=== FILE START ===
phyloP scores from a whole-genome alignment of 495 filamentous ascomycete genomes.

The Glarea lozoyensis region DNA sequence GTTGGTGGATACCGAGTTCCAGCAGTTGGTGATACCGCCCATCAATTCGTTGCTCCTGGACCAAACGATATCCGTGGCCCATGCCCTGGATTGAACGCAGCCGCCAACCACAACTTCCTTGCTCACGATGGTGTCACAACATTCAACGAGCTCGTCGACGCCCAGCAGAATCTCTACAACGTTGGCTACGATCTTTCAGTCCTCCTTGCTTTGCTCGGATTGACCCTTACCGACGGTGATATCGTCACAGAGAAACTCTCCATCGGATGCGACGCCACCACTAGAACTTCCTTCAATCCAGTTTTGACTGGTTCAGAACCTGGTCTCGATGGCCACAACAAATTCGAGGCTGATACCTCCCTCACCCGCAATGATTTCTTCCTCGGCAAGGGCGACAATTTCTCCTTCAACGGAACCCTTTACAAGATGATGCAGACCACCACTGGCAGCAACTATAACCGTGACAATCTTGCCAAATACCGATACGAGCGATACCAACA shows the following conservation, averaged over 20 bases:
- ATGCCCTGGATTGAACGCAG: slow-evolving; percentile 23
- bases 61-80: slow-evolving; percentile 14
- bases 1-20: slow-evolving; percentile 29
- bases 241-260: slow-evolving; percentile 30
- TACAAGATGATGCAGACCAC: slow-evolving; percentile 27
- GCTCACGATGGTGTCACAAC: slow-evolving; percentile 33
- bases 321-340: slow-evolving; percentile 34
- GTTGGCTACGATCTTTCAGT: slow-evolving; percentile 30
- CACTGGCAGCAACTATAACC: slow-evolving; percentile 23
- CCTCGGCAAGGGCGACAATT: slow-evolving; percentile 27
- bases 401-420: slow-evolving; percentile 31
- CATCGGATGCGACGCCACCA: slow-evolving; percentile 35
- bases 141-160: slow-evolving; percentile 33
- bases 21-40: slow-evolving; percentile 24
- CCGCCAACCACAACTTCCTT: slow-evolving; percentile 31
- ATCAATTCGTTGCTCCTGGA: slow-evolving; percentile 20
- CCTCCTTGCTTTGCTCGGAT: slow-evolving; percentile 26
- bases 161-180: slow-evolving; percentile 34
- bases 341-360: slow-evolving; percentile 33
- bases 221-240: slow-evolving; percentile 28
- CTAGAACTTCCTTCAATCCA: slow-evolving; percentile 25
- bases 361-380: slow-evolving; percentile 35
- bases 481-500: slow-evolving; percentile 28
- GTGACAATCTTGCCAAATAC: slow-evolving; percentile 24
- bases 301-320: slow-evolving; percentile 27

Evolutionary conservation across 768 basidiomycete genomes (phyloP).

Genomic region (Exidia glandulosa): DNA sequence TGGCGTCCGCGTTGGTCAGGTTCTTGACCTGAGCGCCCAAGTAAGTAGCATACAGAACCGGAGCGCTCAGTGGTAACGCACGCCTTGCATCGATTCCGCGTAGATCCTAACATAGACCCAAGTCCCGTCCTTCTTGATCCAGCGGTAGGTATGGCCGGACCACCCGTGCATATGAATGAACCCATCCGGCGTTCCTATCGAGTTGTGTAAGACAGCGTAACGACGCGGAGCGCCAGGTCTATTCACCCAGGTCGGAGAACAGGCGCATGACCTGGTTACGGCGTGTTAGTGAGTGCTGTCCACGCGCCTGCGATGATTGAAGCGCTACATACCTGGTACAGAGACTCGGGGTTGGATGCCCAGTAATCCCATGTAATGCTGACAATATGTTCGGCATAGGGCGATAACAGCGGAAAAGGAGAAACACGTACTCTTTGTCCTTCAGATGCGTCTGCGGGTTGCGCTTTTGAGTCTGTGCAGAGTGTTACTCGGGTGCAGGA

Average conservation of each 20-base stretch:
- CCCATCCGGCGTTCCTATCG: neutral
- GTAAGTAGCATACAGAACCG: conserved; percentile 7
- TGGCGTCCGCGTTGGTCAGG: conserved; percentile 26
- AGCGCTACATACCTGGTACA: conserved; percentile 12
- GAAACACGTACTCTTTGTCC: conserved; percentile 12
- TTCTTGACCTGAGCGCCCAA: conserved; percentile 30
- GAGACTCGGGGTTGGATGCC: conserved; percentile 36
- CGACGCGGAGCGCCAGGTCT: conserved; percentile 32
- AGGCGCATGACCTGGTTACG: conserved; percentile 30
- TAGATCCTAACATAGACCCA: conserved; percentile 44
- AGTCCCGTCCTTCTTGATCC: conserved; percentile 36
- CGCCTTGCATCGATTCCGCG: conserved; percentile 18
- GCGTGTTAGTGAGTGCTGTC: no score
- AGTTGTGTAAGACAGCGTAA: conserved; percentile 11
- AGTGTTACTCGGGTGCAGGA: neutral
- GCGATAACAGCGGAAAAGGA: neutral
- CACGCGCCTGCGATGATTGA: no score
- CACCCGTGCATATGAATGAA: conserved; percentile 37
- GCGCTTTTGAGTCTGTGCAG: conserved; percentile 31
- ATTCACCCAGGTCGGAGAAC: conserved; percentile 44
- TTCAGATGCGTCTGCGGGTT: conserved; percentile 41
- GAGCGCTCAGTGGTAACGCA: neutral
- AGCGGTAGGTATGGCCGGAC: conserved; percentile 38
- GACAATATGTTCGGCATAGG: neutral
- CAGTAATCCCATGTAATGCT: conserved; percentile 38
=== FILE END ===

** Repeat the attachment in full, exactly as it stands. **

phyloP scores from a whole-genome alignment of 495 filamentous ascomycete genomes.

The Glarea lozoyensis region DNA sequence GTTGGTGGATACCGAGTTCCAGCAGTTGGTGATACCGCCCATCAATTCGTTGCTCCTGGACCAAACGATATCCGTGGCCCATGCCCTGGATTGAACGCAGCCGCCAACCACAACTTCCTTGCTCACGATGGTGTCACAACATTCAACGAGCTCGTCGACGCCCAGCAGAATCTCTACAACGTTGGCTACGATCTTTCAGTCCTCCTTGCTTTGCTCGGATTGACCCTTACCGACGGTGATATCGTCACAGAGAAACTCTCCATCGGATGCGACGCCACCACTAGAACTTCCTTCAATCCAGTTTTGACTGGTTCAGAACCTGGTCTCGATGGCCACAACAAATTCGAGGCTGATACCTCCCTCACCCGCAATGATTTCTTCCTCGGCAAGGGCGACAATTTCTCCTTCAACGGAACCCTTTACAAGATGATGCAGACCACCACTGGCAGCAACTATAACCGTGACAATCTTGCCAAATACCGATACGAGCGATACCAACA shows the following conservation, averaged over 20 bases:
- ATGCCCTGGATTGAACGCAG: slow-evolving; percentile 23
- bases 61-80: slow-evolving; percentile 14
- bases 1-20: slow-evolving; percentile 29
- bases 241-260: slow-evolving; percentile 30
- TACAAGATGATGCAGACCAC: slow-evolving; percentile 27
- GCTCACGATGGTGTCACAAC: slow-evolving; percentile 33
- bases 321-340: slow-evolving; percentile 34
- GTTGGCTACGATCTTTCAGT: slow-evolving; percentile 30
- CACTGGCAGCAACTATAACC: slow-evolving; percentile 23
- CCTCGGCAAGGGCGACAATT: slow-evolving; percentile 27
- bases 401-420: slow-evolving; percentile 31
- CATCGGATGCGACGCCACCA: slow-evolving; percentile 35
- bases 141-160: slow-evolving; percentile 33
- bases 21-40: slow-evolving; percentile 24
- CCGCCAACCACAACTTCCTT: slow-evolving; percentile 31
- ATCAATTCGTTGCTCCTGGA: slow-evolving; percentile 20
- CCTCCTTGCTTTGCTCGGAT: slow-evolving; percentile 26
- bases 161-180: slow-evolving; percentile 34
- bases 341-360: slow-evolving; percentile 33
- bases 221-240: slow-evolving; percentile 28
- CTAGAACTTCCTTCAATCCA: slow-evolving; percentile 25
- bases 361-380: slow-evolving; percentile 35
- bases 481-500: slow-evolving; percentile 28
- GTGACAATCTTGCCAAATAC: slow-evolving; percentile 24
- bases 301-320: slow-evolving; percentile 27

Evolutionary conservation across 768 basidiomycete genomes (phyloP).

Genomic region (Exidia glandulosa): DNA sequence TGGCGTCCGCGTTGGTCAGGTTCTTGACCTGAGCGCCCAAGTAAGTAGCATACAGAACCGGAGCGCTCAGTGGTAACGCACGCCTTGCATCGATTCCGCGTAGATCCTAACATAGACCCAAGTCCCGTCCTTCTTGATCCAGCGGTAGGTATGGCCGGACCACCCGTGCATATGAATGAACCCATCCGGCGTTCCTATCGAGTTGTGTAAGACAGCGTAACGACGCGGAGCGCCAGGTCTATTCACCCAGGTCGGAGAACAGGCGCATGACCTGGTTACGGCGTGTTAGTGAGTGCTGTCCACGCGCCTGCGATGATTGAAGCGCTACATACCTGGTACAGAGACTCGGGGTTGGATGCCCAGTAATCCCATGTAATGCTGACAATATGTTCGGCATAGGGCGATAACAGCGGAAAAGGAGAAACACGTACTCTTTGTCCTTCAGATGCGTCTGCGGGTTGCGCTTTTGAGTCTGTGCAGAGTGTTACTCGGGTGCAGGA

Average conservation of each 20-base stretch:
- CCCATCCGGCGTTCCTATCG: neutral
- GTAAGTAGCATACAGAACCG: conserved; percentile 7
- TGGCGTCCGCGTTGGTCAGG: conserved; percentile 26
- AGCGCTACATACCTGGTACA: conserved; percentile 12
- GAAACACGTACTCTTTGTCC: conserved; percentile 12
- TTCTTGACCTGAGCGCCCAA: conserved; percentile 30
- GAGACTCGGGGTTGGATGCC: conserved; percentile 36
- CGACGCGGAGCGCCAGGTCT: conserved; percentile 32
- AGGCGCATGACCTGGTTACG: conserved; percentile 30
- TAGATCCTAACATAGACCCA: conserved; percentile 44
- AGTCCCGTCCTTCTTGATCC: conserved; percentile 36
- CGCCTTGCATCGATTCCGCG: conserved; percentile 18
- GCGTGTTAGTGAGTGCTGTC: no score
- AGTTGTGTAAGACAGCGTAA: conserved; percentile 11
- AGTGTTACTCGGGTGCAGGA: neutral
- GCGATAACAGCGGAAAAGGA: neutral
- CACGCGCCTGCGATGATTGA: no score
- CACCCGTGCATATGAATGAA: conserved; percentile 37
- GCGCTTTTGAGTCTGTGCAG: conserved; percentile 31
- ATTCACCCAGGTCGGAGAAC: conserved; percentile 44
- TTCAGATGCGTCTGCGGGTT: conserved; percentile 41
- GAGCGCTCAGTGGTAACGCA: neutral
- AGCGGTAGGTATGGCCGGAC: conserved; percentile 38
- GACAATATGTTCGGCATAGG: neutral
- CAGTAATCCCATGTAATGCT: conserved; percentile 38